Special Report: Spamarama '98
by Mitch Jones
(AUSTIN, TX) It was a crisp Saturday morning in March as I arrived at Joe Sears' house to pick Aunt Pearl's entry for Spamarama '98. He had prepared Grilled Spamtasia, a summer pasta salad, as the official entry for The Greater Tuna Corporation's participation in the 20th annual Spamarama.
My job was to man the booth and promote our new show, "Red, White and Tuna," for its upcoming premiere later in the Spring. Armed with posters, bumper stickers, key chains and ballots for the Tuna Reunion Queen contest, I was reminded of my old trade show internship days from college; however, as I entered the grounds that morning, I soon discovered this was NO trade show.
It was Spamarama '98. Just as the name might suggest, this uniquely Austin event is a festival salute to the potted pork product, Spam. Sanctioned by Spam's manufacturer, the Hormel Company, this event has grown to become one of the annual rites of Spring in Texas' capital city. As an Austin resident for 5 years, I had been vaguely aware of Spamarama because of the extensive media coverage garnered by this wacky homage to a canned, potted meat product.
The day before, I had met with the Pontiff of Potted Pork, David Arnesberger, at the crack of dawn for an on-air interview on local radio station KGSR to promote our participation. I learned more about Spamarama in that 15-minute chat than I would ordinarily be able to absorb at that hour. Thanks, however, to a cup of radio station nuclear-strength coffee, I could comprehend, and I was psyched.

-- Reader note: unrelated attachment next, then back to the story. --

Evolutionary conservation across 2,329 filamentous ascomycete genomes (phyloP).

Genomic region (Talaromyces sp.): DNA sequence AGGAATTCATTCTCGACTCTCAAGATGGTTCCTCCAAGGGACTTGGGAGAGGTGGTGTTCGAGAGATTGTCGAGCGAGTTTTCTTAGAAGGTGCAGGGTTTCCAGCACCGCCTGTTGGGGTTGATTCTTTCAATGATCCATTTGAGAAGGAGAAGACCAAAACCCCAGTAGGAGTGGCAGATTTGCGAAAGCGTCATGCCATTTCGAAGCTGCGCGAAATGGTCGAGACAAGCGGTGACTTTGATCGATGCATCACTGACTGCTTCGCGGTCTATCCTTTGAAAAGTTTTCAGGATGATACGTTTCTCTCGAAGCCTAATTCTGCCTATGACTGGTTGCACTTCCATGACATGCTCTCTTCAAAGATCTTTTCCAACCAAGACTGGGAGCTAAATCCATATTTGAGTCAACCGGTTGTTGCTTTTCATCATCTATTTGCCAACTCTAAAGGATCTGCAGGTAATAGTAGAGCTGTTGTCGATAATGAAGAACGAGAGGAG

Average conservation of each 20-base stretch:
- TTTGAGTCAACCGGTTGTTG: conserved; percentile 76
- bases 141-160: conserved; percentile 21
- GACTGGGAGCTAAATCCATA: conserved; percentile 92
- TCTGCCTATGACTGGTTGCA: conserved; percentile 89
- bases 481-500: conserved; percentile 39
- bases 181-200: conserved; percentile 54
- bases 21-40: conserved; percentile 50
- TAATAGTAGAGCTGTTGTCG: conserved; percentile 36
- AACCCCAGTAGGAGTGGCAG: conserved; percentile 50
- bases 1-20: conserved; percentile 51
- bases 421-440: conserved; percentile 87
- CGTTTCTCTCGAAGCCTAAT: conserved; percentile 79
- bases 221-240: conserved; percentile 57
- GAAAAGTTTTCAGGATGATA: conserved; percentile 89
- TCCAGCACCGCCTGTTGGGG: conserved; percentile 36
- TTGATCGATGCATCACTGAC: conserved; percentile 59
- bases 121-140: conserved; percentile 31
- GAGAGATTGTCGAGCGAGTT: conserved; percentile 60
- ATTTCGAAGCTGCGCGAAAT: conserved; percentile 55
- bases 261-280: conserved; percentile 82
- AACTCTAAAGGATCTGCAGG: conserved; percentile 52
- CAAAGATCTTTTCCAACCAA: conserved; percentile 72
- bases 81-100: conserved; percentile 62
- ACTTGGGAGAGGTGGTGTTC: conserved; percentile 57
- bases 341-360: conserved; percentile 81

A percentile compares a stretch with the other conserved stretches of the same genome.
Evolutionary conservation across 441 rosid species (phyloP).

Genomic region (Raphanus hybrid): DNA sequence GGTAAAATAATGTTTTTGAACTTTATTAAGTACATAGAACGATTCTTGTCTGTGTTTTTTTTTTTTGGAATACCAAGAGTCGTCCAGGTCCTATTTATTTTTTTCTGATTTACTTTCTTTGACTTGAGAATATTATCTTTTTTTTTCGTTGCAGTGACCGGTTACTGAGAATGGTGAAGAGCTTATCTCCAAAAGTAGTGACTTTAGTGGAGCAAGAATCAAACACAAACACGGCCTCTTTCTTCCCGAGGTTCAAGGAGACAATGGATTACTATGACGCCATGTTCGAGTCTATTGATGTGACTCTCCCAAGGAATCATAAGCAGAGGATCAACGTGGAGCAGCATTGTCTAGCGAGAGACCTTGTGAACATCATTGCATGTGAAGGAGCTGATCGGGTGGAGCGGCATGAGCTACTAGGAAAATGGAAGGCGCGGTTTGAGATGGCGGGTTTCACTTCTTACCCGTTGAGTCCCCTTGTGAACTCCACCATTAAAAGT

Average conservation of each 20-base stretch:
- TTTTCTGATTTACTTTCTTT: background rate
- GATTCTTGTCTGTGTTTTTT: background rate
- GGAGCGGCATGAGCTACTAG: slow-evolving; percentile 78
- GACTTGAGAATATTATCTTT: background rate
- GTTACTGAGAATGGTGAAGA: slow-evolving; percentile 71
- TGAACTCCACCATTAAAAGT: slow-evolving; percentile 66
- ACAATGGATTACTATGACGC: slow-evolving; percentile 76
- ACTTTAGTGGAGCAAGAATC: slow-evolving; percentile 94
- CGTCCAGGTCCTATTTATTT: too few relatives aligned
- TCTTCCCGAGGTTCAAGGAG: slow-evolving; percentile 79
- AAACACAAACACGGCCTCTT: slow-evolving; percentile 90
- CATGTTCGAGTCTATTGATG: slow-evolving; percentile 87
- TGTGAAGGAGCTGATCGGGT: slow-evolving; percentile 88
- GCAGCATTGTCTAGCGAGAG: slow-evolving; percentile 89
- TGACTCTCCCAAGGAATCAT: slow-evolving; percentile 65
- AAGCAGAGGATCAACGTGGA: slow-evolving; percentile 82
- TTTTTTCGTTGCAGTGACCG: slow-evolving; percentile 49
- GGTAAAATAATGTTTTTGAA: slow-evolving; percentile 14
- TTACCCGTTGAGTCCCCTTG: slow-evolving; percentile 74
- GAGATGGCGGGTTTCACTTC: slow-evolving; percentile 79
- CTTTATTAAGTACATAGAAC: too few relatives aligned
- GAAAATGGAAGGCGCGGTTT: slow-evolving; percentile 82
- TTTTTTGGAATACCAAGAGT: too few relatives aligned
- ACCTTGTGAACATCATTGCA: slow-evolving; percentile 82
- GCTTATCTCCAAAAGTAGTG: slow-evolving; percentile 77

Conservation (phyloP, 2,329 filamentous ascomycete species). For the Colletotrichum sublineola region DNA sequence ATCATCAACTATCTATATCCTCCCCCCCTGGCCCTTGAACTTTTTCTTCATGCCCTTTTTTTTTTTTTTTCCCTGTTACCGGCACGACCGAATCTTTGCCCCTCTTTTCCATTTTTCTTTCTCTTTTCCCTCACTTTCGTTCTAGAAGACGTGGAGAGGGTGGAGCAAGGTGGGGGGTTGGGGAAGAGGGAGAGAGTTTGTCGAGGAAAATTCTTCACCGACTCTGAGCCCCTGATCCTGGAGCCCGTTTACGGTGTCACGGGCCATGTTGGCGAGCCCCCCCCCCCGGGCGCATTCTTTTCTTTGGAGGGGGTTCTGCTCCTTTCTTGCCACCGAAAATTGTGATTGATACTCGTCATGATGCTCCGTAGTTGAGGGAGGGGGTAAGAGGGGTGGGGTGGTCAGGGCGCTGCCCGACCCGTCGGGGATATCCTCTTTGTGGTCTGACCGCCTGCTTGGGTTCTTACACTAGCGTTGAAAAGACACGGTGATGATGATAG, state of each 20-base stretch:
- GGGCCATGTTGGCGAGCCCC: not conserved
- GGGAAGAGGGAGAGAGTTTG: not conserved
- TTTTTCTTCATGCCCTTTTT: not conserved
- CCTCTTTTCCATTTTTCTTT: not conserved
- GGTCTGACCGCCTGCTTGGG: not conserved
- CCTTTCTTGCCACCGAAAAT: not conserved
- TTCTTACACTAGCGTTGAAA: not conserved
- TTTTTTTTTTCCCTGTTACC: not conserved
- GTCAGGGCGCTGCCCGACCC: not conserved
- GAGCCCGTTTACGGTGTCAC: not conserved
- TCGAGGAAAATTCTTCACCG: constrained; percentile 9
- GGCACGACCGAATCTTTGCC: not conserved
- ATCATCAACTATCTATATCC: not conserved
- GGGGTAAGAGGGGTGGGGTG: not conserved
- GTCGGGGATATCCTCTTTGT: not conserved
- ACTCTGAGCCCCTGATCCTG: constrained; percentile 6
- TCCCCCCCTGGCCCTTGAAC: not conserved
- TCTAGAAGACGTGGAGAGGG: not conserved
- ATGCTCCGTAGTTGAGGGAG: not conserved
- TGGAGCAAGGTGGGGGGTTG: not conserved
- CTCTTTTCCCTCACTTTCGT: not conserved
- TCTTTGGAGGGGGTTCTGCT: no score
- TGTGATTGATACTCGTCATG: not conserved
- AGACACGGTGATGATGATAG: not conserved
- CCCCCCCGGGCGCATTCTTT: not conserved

Once I arrived and put the finishing touches to our table, the Spamarama festivities began. I looked around to notice some of the other entries and couldn't believe the things people were making with Spam. There were Spam tamales, Spam tostados and Spam dips. I saw Spam Tartare, Spam Quiche and Blackened Spam Alfredo for the haute cuisine set. Curried Spam, Spambrosia and SpamRangoons, for an oriental flair. The stuff must be cool when chefs from actual respectable restaurants are participating. What a challenge!
By now the Spamalympics and Spam Jam had begun, and people were tossing Spam, singing about it and generally wallowing in it. But most of all, they were swallowing it. By the cup, spoon and plateful, it was being devoured. As you might have guessed, there were plenty of adult beverages being served, without which it might have been difficult to fathom how all those slices of Grasshopper Spam Cheesecake from the booth across from me were being downed. My stomach lurches at the thought.
The Spam-frenzied folks couldn't get enough of the stuff. There were skits going on and props being used by some of the contestants, who went so far as to create Spamgator Gumbo and pretended to be a bunch of banjo-playing, cousin-kissing hillbillies from Arkansas. Did I mention that showmanship is an important criterion in this Spamtacular event?
Eventually, a winner emerged: John Meyer's entry, The Man in the Pig Iron Mask. I was hopeful that someone had finally taken care of Leonardo DiCaprio once and for all. As it turned out, though, the winning dish contained Rotel tomatoes, onions, worcestershire sauce, brown sugar, salt, pepper and, of course, Spam, all sauted together to become Mexican-Style Swiss Spam. John's mother is credited with coming up with the actual recipe.
For more information on the Greater Tuna shows, check out their website.
Our entry didn't win a prize, but we think it's tasty. Here is
Aunt Pearl's Grilled Spamtasia
Mix Spam and remaining ingredients together in a large bowl. Chill before serving. Makes a large picnic serving.
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